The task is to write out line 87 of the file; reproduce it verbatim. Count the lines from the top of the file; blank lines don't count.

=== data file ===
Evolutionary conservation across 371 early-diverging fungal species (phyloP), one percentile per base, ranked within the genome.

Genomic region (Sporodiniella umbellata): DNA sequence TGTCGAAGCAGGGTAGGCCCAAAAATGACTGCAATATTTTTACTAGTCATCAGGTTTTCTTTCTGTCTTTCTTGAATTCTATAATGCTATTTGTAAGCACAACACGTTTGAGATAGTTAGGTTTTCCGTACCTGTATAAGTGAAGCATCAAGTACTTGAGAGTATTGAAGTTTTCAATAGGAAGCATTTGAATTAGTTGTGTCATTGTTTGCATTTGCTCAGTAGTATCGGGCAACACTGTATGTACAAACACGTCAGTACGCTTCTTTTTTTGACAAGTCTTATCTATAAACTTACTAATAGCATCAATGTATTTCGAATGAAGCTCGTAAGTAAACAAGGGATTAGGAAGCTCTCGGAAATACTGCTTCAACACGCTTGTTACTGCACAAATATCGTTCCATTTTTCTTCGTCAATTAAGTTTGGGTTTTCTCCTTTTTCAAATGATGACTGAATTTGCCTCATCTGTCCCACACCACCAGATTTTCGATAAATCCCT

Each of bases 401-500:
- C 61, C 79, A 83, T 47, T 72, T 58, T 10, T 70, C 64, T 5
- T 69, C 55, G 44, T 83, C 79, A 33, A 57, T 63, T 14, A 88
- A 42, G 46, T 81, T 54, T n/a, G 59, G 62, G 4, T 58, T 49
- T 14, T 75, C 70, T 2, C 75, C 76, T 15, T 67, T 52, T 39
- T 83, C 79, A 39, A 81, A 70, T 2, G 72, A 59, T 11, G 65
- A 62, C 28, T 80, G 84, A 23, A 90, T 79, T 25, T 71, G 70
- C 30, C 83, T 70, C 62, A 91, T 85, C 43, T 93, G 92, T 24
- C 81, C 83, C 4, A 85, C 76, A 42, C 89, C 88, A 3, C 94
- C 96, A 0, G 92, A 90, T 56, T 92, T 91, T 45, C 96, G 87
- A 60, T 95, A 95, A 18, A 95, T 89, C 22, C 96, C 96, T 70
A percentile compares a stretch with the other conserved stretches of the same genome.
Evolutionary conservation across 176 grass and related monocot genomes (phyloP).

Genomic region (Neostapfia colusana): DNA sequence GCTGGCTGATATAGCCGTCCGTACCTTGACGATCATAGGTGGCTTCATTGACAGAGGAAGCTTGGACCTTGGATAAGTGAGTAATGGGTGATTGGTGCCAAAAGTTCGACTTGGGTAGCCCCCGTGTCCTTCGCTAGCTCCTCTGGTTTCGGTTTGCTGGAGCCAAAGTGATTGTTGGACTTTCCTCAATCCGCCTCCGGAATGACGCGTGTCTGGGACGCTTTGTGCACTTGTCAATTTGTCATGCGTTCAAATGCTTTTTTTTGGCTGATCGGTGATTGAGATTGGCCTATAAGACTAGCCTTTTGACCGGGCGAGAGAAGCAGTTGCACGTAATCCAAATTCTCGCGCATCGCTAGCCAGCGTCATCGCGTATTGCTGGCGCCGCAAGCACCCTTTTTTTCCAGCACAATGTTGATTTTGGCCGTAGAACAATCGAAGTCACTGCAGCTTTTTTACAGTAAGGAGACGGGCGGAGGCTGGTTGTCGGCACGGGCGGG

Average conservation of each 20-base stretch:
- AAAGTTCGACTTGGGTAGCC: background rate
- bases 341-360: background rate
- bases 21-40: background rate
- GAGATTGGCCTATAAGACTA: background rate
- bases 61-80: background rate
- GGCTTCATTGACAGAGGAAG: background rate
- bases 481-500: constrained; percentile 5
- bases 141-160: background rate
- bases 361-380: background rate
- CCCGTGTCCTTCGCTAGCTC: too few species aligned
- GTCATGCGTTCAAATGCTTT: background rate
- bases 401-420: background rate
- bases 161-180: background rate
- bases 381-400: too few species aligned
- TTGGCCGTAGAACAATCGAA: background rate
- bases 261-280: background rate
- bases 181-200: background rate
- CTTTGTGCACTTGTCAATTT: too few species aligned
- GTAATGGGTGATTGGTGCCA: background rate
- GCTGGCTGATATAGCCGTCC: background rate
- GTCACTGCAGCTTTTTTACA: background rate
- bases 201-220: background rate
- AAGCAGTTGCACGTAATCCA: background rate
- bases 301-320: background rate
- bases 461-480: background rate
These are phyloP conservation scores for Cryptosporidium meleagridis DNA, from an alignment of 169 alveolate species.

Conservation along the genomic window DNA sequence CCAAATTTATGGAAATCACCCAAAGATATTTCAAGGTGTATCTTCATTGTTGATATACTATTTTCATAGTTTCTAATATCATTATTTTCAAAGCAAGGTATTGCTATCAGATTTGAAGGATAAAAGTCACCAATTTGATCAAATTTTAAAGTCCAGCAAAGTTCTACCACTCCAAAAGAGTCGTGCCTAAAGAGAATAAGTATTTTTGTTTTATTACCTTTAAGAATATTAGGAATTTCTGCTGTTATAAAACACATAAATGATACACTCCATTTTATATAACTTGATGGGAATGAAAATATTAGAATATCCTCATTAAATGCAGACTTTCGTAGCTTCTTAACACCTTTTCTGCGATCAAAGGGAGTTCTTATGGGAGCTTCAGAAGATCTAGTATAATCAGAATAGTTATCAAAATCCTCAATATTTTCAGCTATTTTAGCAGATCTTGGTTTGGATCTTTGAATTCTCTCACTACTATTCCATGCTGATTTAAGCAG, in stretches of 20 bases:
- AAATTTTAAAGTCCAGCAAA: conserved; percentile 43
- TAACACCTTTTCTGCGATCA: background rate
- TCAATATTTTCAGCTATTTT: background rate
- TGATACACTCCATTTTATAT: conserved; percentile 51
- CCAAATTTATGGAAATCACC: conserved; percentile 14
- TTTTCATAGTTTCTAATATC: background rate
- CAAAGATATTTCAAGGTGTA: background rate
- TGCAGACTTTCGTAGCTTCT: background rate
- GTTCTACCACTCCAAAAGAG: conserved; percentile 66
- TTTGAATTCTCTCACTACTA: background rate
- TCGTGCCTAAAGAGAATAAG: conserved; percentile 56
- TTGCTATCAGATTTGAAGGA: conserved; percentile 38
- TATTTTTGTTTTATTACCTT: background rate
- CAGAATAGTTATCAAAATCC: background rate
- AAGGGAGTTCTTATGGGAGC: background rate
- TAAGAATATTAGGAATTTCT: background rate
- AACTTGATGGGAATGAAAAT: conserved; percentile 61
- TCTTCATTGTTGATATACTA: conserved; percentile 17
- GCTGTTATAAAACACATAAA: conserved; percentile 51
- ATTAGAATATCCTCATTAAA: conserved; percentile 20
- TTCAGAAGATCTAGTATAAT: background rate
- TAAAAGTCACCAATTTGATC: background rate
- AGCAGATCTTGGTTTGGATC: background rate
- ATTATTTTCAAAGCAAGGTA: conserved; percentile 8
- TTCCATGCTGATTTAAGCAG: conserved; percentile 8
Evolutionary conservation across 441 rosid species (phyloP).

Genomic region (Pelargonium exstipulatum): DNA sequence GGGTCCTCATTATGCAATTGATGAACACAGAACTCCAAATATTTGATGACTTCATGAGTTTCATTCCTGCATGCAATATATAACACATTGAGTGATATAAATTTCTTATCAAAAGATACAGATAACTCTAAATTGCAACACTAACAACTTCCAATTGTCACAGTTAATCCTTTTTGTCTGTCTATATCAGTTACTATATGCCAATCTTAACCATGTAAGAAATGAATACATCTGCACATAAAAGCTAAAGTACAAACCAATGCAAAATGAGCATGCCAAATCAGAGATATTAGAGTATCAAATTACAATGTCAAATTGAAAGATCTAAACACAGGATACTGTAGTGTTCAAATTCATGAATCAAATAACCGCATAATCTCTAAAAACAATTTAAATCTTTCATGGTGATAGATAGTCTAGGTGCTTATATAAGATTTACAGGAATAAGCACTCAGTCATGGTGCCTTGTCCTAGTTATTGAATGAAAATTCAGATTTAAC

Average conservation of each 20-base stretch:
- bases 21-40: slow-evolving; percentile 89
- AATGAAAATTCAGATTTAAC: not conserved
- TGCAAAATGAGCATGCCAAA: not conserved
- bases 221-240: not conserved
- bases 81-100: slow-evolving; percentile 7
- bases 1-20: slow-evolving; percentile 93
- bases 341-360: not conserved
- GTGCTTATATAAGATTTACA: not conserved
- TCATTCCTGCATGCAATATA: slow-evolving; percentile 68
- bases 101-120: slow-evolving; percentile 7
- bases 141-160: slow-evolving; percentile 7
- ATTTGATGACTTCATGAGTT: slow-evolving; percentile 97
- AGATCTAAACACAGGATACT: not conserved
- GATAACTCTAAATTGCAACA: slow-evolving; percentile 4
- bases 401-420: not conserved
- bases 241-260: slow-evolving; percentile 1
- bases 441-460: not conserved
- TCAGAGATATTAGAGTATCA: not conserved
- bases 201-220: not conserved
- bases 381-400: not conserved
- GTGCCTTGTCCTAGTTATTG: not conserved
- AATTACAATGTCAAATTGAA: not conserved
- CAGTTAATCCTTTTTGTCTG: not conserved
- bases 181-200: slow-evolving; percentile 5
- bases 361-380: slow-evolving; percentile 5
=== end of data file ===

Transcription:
- bases 401-420: not conserved